Presentation on theme: "Ancient Greek Theatre About 600 BCE - about 250 BCE."— Presentation transcript:
Ancient Greek Theatre About 600 BCE - about 250 BCE
Origins Religious ceremonies –Funerals –Seasonal celebrations –Ceremonies honoring the gods Of particular significance were ceremonies honoring Dionysus, god of wine, fertility and revelry. Some historians believe Greek drama originated in the dithyrambic choruses –Dithyramb: long hymn, sung and danced by a group of 50 men
Thespis Thespis is credited being the first actor –In 534 BCE, he stepped out of the chorus and delivered a prologue and dialogue while impersonating a character That is where we get the modern term “thespian” as a tribute to Thespis.
Festivals Business came to a standstill during dramatic festivals – even wars were stopped to celebrate and honor the gods –Has no modern day equivalent City Dionysia –Held at the end of March when spring had arrived to honor Dionysus –In 534 BCE, tragedy was incorporated – In 486 BCE, comedy and satyr plays added
City Dionysia Lasted for several days Before the opening of the festival, parades and sacrifices were held to honor Dionysus 2 days for dithyrambs, 3 days for plays –Each playwright had to enter 3 tragedies and 1 satyr play – this was called a tetralogy Awards were given – similar to Olympics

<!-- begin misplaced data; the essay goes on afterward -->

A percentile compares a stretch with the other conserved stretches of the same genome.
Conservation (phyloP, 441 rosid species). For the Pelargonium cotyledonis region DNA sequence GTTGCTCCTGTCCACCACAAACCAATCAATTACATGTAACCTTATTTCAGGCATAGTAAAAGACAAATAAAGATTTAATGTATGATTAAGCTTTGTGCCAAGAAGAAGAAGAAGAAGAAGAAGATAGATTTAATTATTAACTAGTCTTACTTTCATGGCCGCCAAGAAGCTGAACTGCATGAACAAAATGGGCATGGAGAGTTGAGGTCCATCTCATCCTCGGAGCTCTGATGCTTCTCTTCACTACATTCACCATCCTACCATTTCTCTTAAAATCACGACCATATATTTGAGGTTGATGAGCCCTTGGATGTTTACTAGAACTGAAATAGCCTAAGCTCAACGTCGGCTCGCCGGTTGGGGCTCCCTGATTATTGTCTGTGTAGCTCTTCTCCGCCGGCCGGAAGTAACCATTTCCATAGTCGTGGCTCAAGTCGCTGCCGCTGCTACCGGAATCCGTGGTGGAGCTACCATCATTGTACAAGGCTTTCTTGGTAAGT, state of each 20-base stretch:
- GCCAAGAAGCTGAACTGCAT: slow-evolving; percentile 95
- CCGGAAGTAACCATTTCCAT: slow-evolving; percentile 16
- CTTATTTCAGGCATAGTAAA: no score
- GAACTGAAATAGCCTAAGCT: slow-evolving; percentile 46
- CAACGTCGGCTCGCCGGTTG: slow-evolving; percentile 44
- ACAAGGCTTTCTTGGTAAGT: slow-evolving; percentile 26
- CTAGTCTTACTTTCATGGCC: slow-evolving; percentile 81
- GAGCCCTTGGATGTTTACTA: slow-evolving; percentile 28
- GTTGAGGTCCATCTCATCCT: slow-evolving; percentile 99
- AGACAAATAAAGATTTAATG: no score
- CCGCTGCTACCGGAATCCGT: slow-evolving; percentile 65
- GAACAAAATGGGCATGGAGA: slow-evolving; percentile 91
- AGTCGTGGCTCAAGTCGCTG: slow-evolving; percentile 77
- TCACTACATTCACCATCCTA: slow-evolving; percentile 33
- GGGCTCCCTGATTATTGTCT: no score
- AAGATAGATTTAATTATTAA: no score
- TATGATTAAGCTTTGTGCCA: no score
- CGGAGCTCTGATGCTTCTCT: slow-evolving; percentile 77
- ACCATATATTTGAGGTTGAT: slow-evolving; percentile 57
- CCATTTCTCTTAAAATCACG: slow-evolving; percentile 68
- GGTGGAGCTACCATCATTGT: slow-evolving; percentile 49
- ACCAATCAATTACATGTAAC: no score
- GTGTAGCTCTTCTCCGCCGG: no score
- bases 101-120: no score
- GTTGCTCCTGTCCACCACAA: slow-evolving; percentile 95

Greek Tragedy –Violence and death offstage Frequent use of messengers to relate information –Usually continuous time of action –Usually single place –Stories based on myth or history, but varied interpretations of events
Aeschylus His are the oldest surviving plays Has the only remaining Greek trilogy –The Orestia Agamemnon The Libation Bearers The Eumenides Introduced the 2nd actor
Sophocles (496-406 B.C.) Introduced the 3rd actor Fixed the chorus at 15 Wrote: –Oedipus Rex –Antigone
Euripides (480-406 B.C.) Very popular in later Greek times –little appreciated during his life Sometimes known as "the father of melodrama" Wrote: –Hecuba –Medea
Aristotle Wrote The Poetics (c. 335 BCE) in response to Plato’s The Republic Aristotlean Elements –Plot –Character –Thought –Diction –Music –Spectacle
The Satyr Play Afterpiece to the tragedies Thematically tied to trilogy Poked fun at honored Greek religion and heroes Had elements of vulgarity
Comedy Satirical treatment of domestic situations –Called "Old Comedy" Commentary on contemporary society, politics, literature, and Peloponnesian War.
Aristophanes Wrote plays in the style of Old Comedy –Reflected the social and political climate in Athens –Plays full of bawdy wit –Distinguished for their inventive comic scenes, witty dialogue and pointed satire rather than for plot or character Wrote: –The Clouds (423 BCE) –The Birds (414 BCE) –Lysistrata (411 BCE) –The Frogs (405 BCE)
Scenery and Special Effects Periaktos –rotating triangles used for changing scene locations Ekkyklema –platform on wheels used to bring out characters from inside the building Mechane –Crane hidden behind the upper level of the skene, used to lower the actor playing the god to suggest a descent from the heavens Later changed to deus ex machina which means “god from a machine”
Acting Styles Acting styles: –Only three actors Actors usually played more than one role –Men played all the parts Chorus: –Entered with stately march, sometimes singing or in small groups. –Choral passages sung and danced in unison, sometimes divided into two groups.
Costumes and Masks Masks –All tragic players wore masks. –None survive - made of cork, linen, wood. –Covered whole face - hair, beard, etc. –Comedy - more varied often birds, animals, etc. Probably not realistic. –Characters had exaggerated masks, some in chorus wore identical masks.